Medicare Advantage Plans Pay Less than Traditional Medicare

Medicare Advantage (MA) plans paid hospitals 8 percent less than traditional Medicare between 2009 and 2012, Stanford University researchers recently reported in Health Affairs. The discrepancy between MA plans and private insurance was even greater.

 

According to the researchers’ study, MA plans paid hospitals about 91.5 percent of what FFS Medicare paid in 2012, while commercial plans paid an average of about 165 percent of FFS Medicare payments.

 

The driving factor for lower payments was the link to narrower provider networks and better bargaining power, especially for DRGs associated with inpatient stays.

“Knowing how Medicare Advantage prices compare to those of FFS Medicare is important for public policy,” wrote the researchers. (“Medicare Advantage Plans Pay Hospitals Less Than Traditional Medicare Pays, Health Affairs, August 2016)

 

Noted healthcare economist Paul Keckley commented on the study, noting that hospitals are apparently being paid less for taking care of sicker patients and thereby having to stretch scarce resources even further. “This one’s bad news if you’re a hospital. Can you interpret it any other way? . . . While this approach may ultimately result in lower costs, the savings benefit the plans and don’t ‘trickle back’ to providers.” (“Hospitals Receive Lower Payments from MA Than From Traditional Medicare: Study,” HFMA Weekly, August 26, 2016.)

 

Keckley suggested hospitals consider an approach that links high volumes with shared risk, which would ultimately result in sharing in the savings generated by managed care. Healthcare organizations may also need to seriously consider creating their own MA plan. (“Hospitals Receive Lower Payments from MA Than From Traditional Medicare: Study,” HFMA Weekly, August 26, 2016.)

 

Medicare Advantage Growth

 

The number of beneficiaries enrolled in private MA plans more than tripled in 12 years, going from 5.3 million in 2004 to 17.6 million in 2016, according to a recent Kaiser Family Foundation report. About 31 percent of Medicare beneficiaries belong to an MA plan. At least 40 percent of beneficiaries in five states are enrolled in MA: Minnesota (55 percent), Hawaii (46 percent), Oregon (44 percent), Florida (41 percent) and Pennsylvania (40 percent). Conversely, the MA enrollment rate is only 2 percent of Medicare beneficiaries in Wyoming and 1 percent in Alaska. (“Medicare Advantage,” Kaiser Family Foundation, 2016)

 

MA plans typically offer beneficiaries more benefits at lower premiums. Uwe Reinhardt, PhD, a health economics professor at Princeton University, noted in a JAMA Forum column posted June 1, that despite the positive attributes of MA, the majority of U.S. seniors remain with traditional Medicare. While Americans may have general doubts of the competency of government-run programs, Reinhardt suggested that private enterprises are often viewed as “ephemeral companions” that can easily change contracts or be acquired by a company with different ideas on management or social obligations.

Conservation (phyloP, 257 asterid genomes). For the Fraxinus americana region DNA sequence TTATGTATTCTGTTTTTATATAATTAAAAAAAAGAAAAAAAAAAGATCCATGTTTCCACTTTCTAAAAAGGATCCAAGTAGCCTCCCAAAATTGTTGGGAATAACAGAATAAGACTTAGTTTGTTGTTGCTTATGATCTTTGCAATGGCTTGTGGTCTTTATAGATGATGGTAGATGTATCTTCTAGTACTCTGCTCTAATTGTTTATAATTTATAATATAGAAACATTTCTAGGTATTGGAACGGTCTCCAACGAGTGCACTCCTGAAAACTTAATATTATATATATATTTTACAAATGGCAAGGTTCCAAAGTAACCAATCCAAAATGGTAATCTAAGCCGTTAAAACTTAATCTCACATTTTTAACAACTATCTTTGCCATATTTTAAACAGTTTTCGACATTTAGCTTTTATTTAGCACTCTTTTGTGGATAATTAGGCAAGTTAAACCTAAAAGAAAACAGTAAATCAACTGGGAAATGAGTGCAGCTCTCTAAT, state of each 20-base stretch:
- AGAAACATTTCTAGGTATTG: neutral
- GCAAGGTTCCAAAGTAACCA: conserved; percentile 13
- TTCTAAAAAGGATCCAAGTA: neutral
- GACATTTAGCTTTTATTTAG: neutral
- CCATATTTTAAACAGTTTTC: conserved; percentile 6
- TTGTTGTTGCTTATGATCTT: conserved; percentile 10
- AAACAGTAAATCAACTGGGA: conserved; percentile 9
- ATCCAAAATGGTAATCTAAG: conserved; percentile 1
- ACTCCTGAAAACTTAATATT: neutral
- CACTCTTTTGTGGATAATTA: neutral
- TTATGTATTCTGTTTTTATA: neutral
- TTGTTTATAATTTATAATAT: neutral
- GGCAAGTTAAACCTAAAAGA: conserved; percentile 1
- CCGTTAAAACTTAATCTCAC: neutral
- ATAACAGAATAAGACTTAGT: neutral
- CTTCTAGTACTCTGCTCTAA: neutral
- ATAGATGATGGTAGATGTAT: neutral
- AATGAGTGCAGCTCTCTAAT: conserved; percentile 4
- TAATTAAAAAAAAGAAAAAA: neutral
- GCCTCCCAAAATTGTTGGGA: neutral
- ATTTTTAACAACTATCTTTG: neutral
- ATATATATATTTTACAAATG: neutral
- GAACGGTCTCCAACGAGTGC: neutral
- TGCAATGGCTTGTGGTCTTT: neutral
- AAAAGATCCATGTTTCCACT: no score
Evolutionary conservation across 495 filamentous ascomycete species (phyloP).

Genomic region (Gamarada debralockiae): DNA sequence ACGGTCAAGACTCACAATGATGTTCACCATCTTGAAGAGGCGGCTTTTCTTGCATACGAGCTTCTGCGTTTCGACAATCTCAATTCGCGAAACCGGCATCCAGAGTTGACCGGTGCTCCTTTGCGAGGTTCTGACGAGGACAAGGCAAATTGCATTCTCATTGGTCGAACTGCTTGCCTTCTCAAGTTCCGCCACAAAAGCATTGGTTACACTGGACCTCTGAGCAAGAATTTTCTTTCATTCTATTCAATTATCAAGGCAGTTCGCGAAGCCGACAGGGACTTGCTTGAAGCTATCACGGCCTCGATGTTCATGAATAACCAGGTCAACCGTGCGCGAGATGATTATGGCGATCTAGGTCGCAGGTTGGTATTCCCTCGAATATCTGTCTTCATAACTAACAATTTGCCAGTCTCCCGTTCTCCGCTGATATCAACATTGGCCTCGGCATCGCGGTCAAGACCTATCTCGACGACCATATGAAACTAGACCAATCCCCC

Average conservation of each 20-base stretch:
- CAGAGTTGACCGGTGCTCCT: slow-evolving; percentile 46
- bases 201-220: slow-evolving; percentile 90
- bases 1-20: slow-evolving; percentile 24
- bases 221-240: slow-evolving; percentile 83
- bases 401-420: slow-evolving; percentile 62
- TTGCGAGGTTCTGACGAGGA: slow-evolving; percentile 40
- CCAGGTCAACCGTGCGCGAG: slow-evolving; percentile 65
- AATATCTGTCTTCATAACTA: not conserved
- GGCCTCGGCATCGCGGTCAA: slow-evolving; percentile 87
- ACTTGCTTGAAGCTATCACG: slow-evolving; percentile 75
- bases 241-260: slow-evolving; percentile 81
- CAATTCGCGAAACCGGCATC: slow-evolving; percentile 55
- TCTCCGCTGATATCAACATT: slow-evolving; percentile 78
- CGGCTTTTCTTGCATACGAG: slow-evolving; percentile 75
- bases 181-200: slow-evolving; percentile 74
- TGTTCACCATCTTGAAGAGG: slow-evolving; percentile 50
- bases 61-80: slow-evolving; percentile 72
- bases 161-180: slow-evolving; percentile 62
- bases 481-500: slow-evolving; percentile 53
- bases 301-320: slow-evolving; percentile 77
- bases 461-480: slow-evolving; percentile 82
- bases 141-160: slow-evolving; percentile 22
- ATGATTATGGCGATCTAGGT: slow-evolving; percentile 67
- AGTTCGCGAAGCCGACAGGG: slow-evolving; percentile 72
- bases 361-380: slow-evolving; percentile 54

“Enrolling in traditional Medicare can be likened to being married to a spouse who, if not generally thrilling, is an always faithful and reliable companion,” Reinhardt wrote. “The social contract under traditional Medicare is not easily changed and can be changed only after much open debate.” (“JAMA Forum: Why Many Medicare Beneficiaries Cling to an Allegedly Worse Deal,” news@JAMA, June 1, 2016)

 

 

To read the Kaiser Family Foundation Fact Sheet on Medicare Advantage, click here.

 

 

 

To read the JAMA Forum Article by Uwe Reinhardt, PhD, click here.

 

 

 

To read the Health Affairs abstract of the Stanford study, click here. Subscription is required for the full study.

 

 

 

iProtean subscribers, the advanced Mission & Strategy course Beyond Payment Changes: Disruptors of Our Health System, featuring Marian Jennings, Dan Grauman and Jim Rice, is in your library. Our experts discuss the disruptor/payment change link, changes driving disruption and preparing for demand destruction.

 

Coming soon, Governance in an Era of Population Health, featuring Jim Rice, Karma Bass and Marian Jennings.

 

 

 

For a complete list of iProtean courses, click here.

 

 

For more information about iProtean, click here.

Threat of Cyber Attacks Requires Leadership Alignment

The threat from ransomware and other IT security challenges is expected to increase as hospitals acquire and hold ever-larger quantities of valuable patient electronic health records. The nature of the IT security threat changes so rapidly that ongoing education of hospital leaders is critical.

 

Hospitals have looked for effective ways to keep their leaders engaged on an issue that is not directly focused on the central organizational mission of providing patient care. The support of executives and hospital boards has proven critical to boosting both security resources and rank-and-file compliance with security adjustments in the wake of the malware attacks, according to hospital security leaders. The practical impact of leadership support includes faster acceptance by staff of the changes that some security technologies inject into an organization.

 

“CIOs [chief information officers] and CISOs [chief information security officers] need to be spending time with their boards to make sure they understand the risks and responsibilities and the oversight that’s needed at the board level with something like this,” one expert said.

 

Organizational support allows the CIO to enlist the help of departments such as education, communication and marketing in sharing knowledge and spreading information. Education plays a key role in preventing individual employee actions from devastating an entire organization. Information about how malware could affect other departments would alert other departmental leaders about the danger and also encourage them to look for vulnerabilities and find solutions.

 

Structural Changes

 

Some organizations have implemented changes to their structure and to the interactions among key leaders to better respond to evolving information security threats. Examples include establishing a board subcommittee to review security issues and another subcommittee on overall compliance and risk, through which the CIO communicates with the board. Meetings can occur a few times each year or more if needed.

 

Among the unanswered questions regarding structural responses to the growing health IT security threat is how a hospital should organize its IT leadership. Slightly more than 50 percent of hospitals have a full-time CISO while others assign the security executive’s role to another officer, such as a CIO or chief technical officer. And for those hospitals that have a full-time CISO, about half have him/her report to the CIO; others have the CISO and CIO as peers, both reporting directly to the CEO or the board.